[4] Wayne Grudem, Systematic Theology: An Introduction to Biblical Doctrine (Grand Rapids: Zondervan, 1994), 216.

[5] Scripture marked NIV comes from the New International Version (Grand Rapids: Biblica, 2011).

© June 24, 2016. Brian Chilton.

The Importance of Relationships in Apologetics and Evangelism

This past week, God has shown me through multiple avenues the importance of relationships. I listened to Garrett DeWeese’s lecture on “Solving the Problem of Evil” and in that lecture DeWeese addresses the importance of relationships. Also, I had a wonderful conversation with Chaplain Jason Kline as he discussed relational apologetics, that is involving relationships in one’s apologetic presentation.[1]

Often times, people think of apologetics as being a “heady, intellectual” pursuit, unconcerned about matters of the heart. While apologetics concerns itself with intellectual matters and the training of the mind, one must understand that apologetics is a branch of a larger spectrum of evangelism. A strong argument could be made that apologetics is part of one’s discipleship effort too as one must be “transformed by the renewal of your mind, that by testing you may discern what is the will of God” (Romans 12:2).[2]

Seeing that apologetics is often intellectual, it is easy for one to lose sight of the greater challenge and the greater goal: not winning arguments, but winning souls for Christ. For this to take place, the apologist must understand the great value of relationships. These relationships should include three things.

  1. The presence of love must be included in one’s relational apologetic.

          Christian leaders should understand the great damage that has been done by the anti-intellectual movement that invaded the church beginning in the 19th century. Modern heresies that have entered the church are a direct result of the emphasis placed on the heart rather than the head. But on the other hand, the apologist, in one’s quest to emphasize the intellectual pursuits of the faith, must not neglect the heart entirely especially as it relates to love. A strong head and weak heart leads to a sterile, emotionless shell of what the Christian life should be. It is a firepit with the wood and coals properly placed, yet without a flame providing heat. What’s the point of a firepit with no fire?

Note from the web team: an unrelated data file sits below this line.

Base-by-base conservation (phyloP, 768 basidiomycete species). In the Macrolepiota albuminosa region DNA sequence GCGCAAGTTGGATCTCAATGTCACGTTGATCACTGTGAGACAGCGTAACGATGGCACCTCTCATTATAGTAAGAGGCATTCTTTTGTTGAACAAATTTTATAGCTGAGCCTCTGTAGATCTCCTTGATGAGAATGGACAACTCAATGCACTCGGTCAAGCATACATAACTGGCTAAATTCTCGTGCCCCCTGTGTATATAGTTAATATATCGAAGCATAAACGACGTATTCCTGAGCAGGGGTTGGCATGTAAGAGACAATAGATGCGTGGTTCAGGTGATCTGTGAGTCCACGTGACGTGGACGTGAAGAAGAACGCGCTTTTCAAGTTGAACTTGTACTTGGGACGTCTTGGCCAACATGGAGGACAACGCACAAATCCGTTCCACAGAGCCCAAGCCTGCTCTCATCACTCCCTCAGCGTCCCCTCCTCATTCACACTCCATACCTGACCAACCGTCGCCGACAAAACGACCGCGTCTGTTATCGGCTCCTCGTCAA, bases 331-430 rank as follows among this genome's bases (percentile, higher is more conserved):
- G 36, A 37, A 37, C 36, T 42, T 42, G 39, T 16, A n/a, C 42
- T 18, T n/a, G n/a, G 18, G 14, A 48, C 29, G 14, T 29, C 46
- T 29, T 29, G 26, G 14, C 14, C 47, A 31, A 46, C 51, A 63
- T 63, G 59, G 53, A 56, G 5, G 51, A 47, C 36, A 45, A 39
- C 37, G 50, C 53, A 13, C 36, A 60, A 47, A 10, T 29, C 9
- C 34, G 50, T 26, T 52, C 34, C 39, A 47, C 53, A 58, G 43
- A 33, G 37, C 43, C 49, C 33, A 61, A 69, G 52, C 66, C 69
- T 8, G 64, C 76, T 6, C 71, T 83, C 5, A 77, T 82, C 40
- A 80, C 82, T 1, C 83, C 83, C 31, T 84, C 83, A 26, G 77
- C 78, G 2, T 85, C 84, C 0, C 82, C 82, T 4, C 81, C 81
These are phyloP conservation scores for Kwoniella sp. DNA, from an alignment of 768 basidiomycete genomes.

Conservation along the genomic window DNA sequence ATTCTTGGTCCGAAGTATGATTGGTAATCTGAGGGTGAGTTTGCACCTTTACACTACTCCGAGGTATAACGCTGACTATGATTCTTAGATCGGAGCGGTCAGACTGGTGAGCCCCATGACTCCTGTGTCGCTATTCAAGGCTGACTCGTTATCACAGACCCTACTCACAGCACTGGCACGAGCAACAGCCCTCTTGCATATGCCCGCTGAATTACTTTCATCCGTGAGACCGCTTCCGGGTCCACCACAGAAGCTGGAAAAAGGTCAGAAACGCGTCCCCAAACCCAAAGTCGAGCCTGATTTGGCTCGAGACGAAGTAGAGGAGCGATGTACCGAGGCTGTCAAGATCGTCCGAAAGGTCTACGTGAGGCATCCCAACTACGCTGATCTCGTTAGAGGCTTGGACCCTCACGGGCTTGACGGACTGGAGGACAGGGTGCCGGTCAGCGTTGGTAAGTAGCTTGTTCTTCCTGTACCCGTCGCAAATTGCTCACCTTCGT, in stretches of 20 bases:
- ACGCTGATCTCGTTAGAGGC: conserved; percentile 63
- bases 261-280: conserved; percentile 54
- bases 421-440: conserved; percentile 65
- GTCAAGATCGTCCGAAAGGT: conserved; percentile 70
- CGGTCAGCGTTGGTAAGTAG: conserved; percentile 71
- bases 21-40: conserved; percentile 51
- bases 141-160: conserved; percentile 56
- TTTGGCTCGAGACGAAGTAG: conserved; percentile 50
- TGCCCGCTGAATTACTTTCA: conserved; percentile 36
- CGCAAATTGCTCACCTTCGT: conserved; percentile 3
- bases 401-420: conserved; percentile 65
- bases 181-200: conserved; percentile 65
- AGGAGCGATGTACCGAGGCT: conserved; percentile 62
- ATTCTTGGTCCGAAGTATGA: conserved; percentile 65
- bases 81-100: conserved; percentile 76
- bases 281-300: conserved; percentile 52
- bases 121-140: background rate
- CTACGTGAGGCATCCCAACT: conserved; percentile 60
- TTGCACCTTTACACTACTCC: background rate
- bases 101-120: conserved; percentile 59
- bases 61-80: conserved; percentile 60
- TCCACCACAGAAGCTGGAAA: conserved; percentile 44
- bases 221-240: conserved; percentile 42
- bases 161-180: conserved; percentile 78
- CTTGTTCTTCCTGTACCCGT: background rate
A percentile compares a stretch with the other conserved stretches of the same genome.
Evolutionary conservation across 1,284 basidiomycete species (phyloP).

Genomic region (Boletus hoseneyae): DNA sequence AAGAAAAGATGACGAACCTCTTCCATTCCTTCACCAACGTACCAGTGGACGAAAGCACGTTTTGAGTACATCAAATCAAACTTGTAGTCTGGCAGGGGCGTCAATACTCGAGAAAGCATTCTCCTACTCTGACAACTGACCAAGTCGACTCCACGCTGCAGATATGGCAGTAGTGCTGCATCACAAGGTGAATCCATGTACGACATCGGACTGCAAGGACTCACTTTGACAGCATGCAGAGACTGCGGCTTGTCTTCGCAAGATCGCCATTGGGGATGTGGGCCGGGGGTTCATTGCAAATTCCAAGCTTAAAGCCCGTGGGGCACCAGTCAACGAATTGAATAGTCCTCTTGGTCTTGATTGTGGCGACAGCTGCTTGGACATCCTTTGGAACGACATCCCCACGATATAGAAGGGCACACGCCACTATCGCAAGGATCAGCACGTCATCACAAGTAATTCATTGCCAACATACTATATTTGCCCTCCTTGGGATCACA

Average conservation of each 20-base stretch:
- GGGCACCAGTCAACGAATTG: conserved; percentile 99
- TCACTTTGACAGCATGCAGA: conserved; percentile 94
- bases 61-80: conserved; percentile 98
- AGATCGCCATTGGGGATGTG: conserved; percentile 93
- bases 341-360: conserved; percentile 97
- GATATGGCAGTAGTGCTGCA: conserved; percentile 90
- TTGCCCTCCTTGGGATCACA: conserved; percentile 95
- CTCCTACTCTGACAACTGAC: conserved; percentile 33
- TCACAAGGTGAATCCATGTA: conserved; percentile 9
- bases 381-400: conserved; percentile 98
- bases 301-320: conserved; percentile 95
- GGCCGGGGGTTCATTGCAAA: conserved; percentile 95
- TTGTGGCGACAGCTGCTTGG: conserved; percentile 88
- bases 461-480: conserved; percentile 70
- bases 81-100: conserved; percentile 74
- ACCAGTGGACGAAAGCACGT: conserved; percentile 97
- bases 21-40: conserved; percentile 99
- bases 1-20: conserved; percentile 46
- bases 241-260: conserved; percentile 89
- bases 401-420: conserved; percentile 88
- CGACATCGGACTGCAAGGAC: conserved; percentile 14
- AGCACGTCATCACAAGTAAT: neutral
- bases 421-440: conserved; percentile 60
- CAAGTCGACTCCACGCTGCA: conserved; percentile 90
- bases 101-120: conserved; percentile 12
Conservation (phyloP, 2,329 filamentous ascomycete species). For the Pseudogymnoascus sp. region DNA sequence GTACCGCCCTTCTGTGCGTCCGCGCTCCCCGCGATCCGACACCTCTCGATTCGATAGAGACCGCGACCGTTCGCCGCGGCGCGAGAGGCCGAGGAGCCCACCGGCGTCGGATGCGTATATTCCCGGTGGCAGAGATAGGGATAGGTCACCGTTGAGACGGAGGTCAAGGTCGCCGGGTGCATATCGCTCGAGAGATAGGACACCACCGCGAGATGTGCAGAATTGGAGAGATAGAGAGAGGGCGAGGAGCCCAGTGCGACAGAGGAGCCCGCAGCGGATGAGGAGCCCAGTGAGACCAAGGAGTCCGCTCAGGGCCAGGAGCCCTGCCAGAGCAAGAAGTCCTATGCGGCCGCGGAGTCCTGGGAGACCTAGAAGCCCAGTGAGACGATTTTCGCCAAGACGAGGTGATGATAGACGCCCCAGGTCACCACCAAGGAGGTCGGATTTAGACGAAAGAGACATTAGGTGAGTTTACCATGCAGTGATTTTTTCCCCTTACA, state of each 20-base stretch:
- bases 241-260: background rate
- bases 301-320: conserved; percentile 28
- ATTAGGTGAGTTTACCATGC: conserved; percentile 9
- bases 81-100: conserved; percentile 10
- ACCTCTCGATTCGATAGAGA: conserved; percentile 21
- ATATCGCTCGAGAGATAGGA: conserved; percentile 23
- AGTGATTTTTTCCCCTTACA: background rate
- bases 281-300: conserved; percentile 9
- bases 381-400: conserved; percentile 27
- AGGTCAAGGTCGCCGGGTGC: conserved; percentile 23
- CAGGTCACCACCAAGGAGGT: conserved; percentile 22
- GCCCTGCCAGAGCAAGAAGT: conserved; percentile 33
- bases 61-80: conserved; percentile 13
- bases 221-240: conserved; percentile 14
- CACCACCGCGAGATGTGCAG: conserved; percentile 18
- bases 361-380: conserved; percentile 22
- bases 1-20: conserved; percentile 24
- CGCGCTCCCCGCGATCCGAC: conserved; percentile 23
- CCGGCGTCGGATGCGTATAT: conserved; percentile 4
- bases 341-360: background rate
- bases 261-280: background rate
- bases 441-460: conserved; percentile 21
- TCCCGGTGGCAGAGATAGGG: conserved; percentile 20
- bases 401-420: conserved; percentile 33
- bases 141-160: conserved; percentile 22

Paul warns vehemently that “If I speak in the tongues of men and of angels, but have not love, I am a noisy gong or a clanging cymbal” (1 Corinthians 13:1). If I have a strong apologetic with no love, then I am just another “talking head.” Apologist, do you love the person you are conversing with? If not, you may want to step out of the conversation until you have the loving flames of the Holy Spirit burning within your heart.

  1. The presence of listening must be included in one’s relational apologetic.

           In my conversation with Kline as well as DeWeese’s lecture, I was reminded of the great value in listening. DeWeese noted that with Job, “Job’s friends were appalled at the conditions Job faced. They sat with Job silently for 7 days, but it all went downhill from there. Their silence, tears, and ministering to Job helped him more than their words.”[3] As apologists we must use our words to proclaim and defend the faith. But we cannot sacrifice a listening ear in order to do so.

I am from the Southeastern United States. While not as prevalent today, it used to be commonplace to find a group of men gathered around a popular restaurant and/or storefront talking about the issues of the day. My grandpa, Roy Chilton, was a child of the Depression Era and served in World War II. In his time, they had no Facebook, Instagram, or instant messenger. Rather, they had the local gathering place. In my younger years, he took me with him to visit some of his friends at one particular person’s welding shop. The thing to remember about these conversations is that many of the stories become “tall tales;” fun stories based on truth, but exaggerated to make the story sound more appealing. “Conversation” is a loose term to be used in this environment as most of the “conversations” turned into a competition for who could tell the greatest tale. I noticed that Grandpa would not so much listen to what was being said by another as much as he was preparing his next story. Others would do the same.